8 Ways to Write the Best Job Advertisements in the World
Welcome to Recruiter Q&A, where we pose employment-related questions to the experts and share their answers! Have a question you’d like to ask? Leave it in the comments, and you might just see it in the next installment of Recruiter Q&A!
Today’s Question: The fastest way to lose a prospective candidate’s interest is to plop a list of job requirements into their lap. As far as employer branding goes, a job ad like that is basically a death wish.
But if that doesn’t work, what does? We asked the experts to share their tips and tricks for crafting job posts that actually engage candidates instead of driving them away.
1. Don’t Recycle Last Year’s Post
Simply repurposing the existing post from last year may not be sufficient as a number of items may have changed. It may no longer reflect the current company or role. Beyond the typical elements of a job description (purpose, primary duties, and requirements), it’s important to detail the factors that are likely to attract candidates, including:
– Competencies: Define the strategic initiatives of the company and the competencies needed to drive those initiatives forward.
– Culture: Outline the company’s culture and work environment so candidates get a good feel for whether or not they will fit in.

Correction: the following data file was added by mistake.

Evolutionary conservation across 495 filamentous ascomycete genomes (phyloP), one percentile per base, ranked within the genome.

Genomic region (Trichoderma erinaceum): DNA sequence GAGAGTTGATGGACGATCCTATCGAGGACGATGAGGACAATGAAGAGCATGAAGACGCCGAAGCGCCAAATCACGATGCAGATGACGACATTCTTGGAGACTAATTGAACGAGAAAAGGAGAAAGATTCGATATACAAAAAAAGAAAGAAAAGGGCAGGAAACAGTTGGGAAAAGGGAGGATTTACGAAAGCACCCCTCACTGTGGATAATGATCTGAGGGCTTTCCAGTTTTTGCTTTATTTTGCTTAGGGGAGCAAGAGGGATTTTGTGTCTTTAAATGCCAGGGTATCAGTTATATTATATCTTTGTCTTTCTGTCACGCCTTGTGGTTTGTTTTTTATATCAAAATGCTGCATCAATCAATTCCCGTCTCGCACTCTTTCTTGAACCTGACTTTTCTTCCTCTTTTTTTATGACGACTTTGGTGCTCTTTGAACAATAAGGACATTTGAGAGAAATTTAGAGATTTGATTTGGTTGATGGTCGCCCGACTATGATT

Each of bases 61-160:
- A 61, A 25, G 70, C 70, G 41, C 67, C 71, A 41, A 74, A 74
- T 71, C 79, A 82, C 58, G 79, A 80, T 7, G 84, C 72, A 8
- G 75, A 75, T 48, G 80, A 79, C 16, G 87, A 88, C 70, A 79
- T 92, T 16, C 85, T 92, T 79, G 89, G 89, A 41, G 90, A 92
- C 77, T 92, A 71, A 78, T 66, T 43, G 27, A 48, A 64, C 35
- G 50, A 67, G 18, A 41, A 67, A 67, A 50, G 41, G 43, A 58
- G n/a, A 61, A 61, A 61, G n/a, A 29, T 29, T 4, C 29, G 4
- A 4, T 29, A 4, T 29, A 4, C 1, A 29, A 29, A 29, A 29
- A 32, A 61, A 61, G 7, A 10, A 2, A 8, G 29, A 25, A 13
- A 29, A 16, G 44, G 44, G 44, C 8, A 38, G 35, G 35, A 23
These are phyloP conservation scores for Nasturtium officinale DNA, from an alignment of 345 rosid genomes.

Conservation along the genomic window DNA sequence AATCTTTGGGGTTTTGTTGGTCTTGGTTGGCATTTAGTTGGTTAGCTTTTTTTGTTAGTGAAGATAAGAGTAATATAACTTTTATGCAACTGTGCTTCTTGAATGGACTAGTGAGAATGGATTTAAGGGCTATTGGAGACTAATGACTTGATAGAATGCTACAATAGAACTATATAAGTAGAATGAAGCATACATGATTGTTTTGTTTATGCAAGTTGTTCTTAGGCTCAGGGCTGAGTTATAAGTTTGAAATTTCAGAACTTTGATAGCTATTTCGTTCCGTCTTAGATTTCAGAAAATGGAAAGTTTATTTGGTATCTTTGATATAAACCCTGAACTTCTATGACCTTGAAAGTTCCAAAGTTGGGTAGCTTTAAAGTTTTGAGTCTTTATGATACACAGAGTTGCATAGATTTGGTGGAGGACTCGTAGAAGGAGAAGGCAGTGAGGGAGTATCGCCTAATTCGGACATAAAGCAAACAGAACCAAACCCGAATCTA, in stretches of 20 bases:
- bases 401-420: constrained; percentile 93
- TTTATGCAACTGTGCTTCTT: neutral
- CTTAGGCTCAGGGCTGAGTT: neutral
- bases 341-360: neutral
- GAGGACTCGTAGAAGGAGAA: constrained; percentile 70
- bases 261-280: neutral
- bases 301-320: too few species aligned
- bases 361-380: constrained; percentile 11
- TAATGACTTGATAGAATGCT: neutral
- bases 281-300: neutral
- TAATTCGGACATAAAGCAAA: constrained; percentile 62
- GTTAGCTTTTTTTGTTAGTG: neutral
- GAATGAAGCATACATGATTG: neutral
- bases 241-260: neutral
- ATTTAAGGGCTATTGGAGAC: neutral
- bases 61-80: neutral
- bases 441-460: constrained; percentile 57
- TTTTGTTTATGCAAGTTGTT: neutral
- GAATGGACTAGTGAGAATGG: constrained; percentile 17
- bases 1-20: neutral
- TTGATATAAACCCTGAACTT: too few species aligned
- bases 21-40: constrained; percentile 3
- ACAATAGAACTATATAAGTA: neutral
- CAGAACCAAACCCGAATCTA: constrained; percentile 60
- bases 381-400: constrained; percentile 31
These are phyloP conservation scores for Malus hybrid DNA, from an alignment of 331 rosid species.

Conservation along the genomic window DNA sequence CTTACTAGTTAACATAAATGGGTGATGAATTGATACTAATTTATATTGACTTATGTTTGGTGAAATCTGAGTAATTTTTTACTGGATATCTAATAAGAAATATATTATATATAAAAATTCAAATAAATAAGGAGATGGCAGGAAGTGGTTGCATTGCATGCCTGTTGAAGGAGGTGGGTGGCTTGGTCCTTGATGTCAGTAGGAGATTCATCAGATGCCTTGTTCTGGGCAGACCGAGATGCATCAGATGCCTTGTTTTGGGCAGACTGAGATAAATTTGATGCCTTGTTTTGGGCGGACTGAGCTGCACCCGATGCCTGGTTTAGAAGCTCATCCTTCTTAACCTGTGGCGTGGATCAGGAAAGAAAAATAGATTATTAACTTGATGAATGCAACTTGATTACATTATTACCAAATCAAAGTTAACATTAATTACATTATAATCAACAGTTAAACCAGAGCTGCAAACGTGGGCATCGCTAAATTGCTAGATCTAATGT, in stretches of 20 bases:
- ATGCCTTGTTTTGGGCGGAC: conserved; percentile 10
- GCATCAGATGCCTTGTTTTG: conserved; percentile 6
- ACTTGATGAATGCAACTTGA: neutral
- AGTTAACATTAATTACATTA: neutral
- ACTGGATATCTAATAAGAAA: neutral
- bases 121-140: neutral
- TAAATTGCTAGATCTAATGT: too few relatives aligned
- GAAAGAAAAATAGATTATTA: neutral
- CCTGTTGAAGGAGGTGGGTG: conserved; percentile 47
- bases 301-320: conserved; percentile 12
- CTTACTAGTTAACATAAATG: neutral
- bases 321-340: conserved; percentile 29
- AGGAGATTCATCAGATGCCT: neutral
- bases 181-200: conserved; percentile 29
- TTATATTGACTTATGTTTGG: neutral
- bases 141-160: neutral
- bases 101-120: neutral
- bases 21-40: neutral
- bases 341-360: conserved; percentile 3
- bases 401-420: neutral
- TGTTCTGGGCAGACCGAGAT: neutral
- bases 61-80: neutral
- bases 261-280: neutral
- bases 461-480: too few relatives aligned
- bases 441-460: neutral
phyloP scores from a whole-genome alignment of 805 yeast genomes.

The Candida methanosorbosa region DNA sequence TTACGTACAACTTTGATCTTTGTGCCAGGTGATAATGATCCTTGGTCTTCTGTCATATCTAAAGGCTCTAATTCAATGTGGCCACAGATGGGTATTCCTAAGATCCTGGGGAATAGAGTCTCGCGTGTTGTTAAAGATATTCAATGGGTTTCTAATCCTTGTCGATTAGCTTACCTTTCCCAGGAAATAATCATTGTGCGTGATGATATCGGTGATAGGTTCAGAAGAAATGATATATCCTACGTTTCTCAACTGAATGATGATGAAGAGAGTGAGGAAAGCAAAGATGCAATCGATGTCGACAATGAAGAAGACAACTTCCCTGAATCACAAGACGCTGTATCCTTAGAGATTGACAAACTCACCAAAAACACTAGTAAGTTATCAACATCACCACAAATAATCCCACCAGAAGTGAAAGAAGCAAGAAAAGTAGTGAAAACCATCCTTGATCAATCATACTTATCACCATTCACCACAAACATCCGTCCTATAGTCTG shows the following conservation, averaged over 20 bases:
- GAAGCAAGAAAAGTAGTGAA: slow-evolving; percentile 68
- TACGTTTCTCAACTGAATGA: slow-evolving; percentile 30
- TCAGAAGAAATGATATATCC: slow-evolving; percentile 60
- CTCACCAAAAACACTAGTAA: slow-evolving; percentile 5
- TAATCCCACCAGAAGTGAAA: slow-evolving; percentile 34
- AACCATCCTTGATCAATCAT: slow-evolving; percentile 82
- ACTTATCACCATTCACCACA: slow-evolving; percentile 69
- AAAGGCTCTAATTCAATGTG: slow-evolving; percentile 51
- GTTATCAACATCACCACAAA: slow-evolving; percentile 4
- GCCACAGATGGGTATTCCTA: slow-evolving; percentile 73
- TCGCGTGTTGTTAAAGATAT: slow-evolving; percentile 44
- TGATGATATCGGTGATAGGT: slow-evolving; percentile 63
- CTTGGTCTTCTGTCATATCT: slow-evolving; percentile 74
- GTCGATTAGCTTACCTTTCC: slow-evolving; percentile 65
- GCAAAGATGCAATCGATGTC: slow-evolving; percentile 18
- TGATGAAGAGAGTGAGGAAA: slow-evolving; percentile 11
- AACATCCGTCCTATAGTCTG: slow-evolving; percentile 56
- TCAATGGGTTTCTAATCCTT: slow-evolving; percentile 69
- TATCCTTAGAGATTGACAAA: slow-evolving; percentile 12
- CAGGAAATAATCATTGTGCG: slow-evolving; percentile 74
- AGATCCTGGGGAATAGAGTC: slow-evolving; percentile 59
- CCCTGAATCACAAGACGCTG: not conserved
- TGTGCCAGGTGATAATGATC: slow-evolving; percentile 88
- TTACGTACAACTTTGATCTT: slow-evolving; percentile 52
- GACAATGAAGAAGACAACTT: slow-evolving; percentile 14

– Values: Include the company’s values and mission so candidates have a good understanding of the company.
Painting a clear picture of this information will allow candidates to assess initial fit and weed themselves out if the company information does not line up with what they are looking for.
— Trevor Shylock, Caliper
2. Don’t Confuse Job Advertisements With Job Specifications
Many people seem to be confused between a “job advertisement” and a “job specification.” They seem to copy and paste whole specifications into their advertisements. Unfortunately, although this makes for a factual job ad, it’s not great for employer branding. You need to be able to educate the candidate about what the role requires while selling your company to them at the same time.
Make sure that you include information about the culture of your company in your job advertisement – and not just the benefits. Quality candidates are interested in career growth and the environment they will be working in; they’re not as interested in whether or not you have a ping pong table.
Take the time to review your job ad with someone who works at your company. A second pair of eyes is invaluable. If you’re advertising for a software engineer, then who better to ask if your ad is appealing than one who already works for you?
— Sam Cameron, allude.to
3. Err on the Side of Detail
The strategy for writing a perfect job description will change depending on the nature of the job you are describing. If the job is for a recurring task that you are currently handling yourself, document your actions for a week or two. Write down everything you do relating to the task and take screenshots and videos of what is happening on your computer. From this outline, a job description will start to emerge.
If this is a one-time, product-oriented task – like the creation of a logo or marketing materials – start by creating priorities. What do you want to have in your hand when the job ends? When do you need it? What do you want it to look like or what purpose do you want it to serve?
Don’t worry about being long-winded in your job description. It’s better to have too much detail than not enough.